The present invention is directed to the recovery of "clear" PET from PET formed products, e.g., bottles, containers, film, etc., which are contaminated with a glue. The invention is also useful since solvent may be recovered.


Polyethylene terephthalate (PET) as employed herein means a polymer generally prepared by the reaction of either terephthalic acid (TPA) or dimethyl terephthalic acid (DMT) with ethylene glycol. Methods well known in the art can be employed to prepare the PET and do not present any limitation to the claimed invention. The resins are generally available in clear or green. Clear and green resins may be used for bottles which are to contain a carbonated beverage. The resins have an intrinsic viscosity ranging from about 0.62 to about 1.04. Fibers are produced from the lower intrinsic viscosity material while industrial fibers, film and strapping require higher intrinsic viscosity resin. Bottles are generally produced from resins having an intrinsic viscosity ranging from about 0.72 to about 0.85. The recycled polymer may be admixed with reinforcement materials such as glass fibers and/or fillers such as mica or other mineral fillers.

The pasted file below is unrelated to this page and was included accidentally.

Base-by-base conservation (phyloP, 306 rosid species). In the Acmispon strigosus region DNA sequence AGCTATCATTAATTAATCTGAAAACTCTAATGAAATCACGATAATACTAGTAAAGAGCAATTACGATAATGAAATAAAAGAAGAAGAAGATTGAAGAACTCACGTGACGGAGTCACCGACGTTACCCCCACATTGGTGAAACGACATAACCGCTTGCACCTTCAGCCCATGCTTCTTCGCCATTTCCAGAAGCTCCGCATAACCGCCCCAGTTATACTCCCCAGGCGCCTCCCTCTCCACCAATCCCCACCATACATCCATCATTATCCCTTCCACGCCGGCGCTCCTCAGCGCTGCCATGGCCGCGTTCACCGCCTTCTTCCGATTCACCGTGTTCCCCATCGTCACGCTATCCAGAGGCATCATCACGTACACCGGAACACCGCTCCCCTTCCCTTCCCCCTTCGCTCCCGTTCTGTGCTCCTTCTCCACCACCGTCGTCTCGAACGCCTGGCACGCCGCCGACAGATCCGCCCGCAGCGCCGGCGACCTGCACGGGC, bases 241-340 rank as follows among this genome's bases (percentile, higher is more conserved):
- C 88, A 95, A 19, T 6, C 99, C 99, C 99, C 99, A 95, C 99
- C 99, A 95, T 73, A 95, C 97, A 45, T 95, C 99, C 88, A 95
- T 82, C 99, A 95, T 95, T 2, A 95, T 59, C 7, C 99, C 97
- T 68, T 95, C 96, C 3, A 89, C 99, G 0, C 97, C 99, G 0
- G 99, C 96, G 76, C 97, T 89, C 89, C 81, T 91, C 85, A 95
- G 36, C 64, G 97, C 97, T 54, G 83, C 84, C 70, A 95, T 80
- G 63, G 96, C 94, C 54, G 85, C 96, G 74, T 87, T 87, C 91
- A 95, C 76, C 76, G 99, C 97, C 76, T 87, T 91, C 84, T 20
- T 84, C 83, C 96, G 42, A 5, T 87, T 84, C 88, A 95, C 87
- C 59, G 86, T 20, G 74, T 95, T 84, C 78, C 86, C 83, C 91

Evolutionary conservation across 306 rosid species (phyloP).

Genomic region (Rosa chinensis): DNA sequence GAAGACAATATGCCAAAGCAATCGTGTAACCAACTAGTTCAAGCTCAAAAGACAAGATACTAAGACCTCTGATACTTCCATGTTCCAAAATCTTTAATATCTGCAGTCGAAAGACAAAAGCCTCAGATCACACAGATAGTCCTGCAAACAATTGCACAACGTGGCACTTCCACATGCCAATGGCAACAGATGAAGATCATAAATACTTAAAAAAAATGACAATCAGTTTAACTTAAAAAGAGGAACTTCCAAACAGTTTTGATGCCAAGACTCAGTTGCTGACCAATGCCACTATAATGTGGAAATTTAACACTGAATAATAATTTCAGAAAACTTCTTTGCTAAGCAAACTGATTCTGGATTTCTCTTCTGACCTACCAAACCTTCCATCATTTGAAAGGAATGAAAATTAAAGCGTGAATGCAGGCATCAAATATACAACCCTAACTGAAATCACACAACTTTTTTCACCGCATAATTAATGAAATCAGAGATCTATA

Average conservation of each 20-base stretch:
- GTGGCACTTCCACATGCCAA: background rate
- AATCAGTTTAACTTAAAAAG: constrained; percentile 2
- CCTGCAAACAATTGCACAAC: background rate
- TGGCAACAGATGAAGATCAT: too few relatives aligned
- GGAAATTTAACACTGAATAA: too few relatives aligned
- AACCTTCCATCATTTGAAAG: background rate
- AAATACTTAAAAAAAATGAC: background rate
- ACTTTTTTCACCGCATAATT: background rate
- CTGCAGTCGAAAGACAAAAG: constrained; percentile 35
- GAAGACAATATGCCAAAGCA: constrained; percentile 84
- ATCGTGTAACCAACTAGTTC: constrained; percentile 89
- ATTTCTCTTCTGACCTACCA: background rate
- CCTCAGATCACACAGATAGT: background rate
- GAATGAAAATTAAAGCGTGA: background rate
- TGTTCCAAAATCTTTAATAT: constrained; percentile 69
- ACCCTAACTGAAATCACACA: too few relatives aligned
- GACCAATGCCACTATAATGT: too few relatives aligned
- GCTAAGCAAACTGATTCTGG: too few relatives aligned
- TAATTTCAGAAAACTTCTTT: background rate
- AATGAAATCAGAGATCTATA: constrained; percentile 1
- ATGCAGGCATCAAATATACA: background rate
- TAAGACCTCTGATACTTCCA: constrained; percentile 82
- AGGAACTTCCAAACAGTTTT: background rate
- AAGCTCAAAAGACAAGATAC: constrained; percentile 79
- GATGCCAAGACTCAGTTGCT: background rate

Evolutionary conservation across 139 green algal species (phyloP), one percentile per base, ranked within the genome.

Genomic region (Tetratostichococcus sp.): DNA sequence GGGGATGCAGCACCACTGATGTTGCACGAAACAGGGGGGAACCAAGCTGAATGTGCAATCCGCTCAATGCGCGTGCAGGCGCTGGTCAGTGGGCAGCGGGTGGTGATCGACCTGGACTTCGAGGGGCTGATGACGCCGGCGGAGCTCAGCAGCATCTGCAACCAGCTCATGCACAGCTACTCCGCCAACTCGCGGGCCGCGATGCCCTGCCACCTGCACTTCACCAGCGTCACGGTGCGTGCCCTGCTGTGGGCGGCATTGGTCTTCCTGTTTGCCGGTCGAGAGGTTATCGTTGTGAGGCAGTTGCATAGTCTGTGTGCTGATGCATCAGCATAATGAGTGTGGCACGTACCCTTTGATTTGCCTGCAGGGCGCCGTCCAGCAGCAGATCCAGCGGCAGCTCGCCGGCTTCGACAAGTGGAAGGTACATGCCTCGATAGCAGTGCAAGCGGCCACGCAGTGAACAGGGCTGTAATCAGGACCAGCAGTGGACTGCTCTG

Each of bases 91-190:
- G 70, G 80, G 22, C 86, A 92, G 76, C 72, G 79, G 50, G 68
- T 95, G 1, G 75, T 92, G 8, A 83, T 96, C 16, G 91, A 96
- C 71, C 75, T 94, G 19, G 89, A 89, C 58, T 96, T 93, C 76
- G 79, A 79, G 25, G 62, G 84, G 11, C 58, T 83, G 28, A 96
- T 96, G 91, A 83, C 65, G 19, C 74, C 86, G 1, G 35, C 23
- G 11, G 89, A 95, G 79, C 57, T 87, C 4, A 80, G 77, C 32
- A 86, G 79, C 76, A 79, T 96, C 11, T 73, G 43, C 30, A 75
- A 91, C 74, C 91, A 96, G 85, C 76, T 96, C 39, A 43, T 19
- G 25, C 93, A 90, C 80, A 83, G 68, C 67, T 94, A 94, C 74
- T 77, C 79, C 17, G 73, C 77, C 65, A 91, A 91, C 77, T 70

"Glue" as employed herein means a hot melt type adhesive such as interpolymers of ethylene and a comonomer such as a an a,b-ethylenically unsaturated acid, styrene-butadiene block copolymers, ethylene-vinyl acetate copolymers (EVA) which may be modified with standard additives such as waxes, tackifiers, fillers and the like.

"Chlorinated solvent" as employed herein means chloroform, CCl4, methylene chloride, 1,1,1-trichloroethane, perchloroethylene, trichloroethylene and mixtures thereof, which is capable of dissolving "glue" at a temperature below the degradation temperature of PET.

"Azeotropic distillation" means a type of distillation in which a substance is added to the mixture to be separated in order to form an azeotropic mixture with one or more of the constituents of the original mixture. The azeotrope(s) formed will have boiling points different from the boiling points of the original mixture and permits greater ease of separation (Condensed Chemical Dictionary, Sixth Ed. Reinhold, 1964).

"Azeotropic mixture" (azeotrope) means a liquid mixture of two or more substances which behaves like a single substance in that the vapor produced by partial evaporation of liquid has the same composition as the liquid. The constant boiling mixture exhibits either a maximum or minimum boiling point as compared with that of other mixtures of the same substances. (Condensed Chemical Dictionary, Sixth Ed., Reinhold, 1964).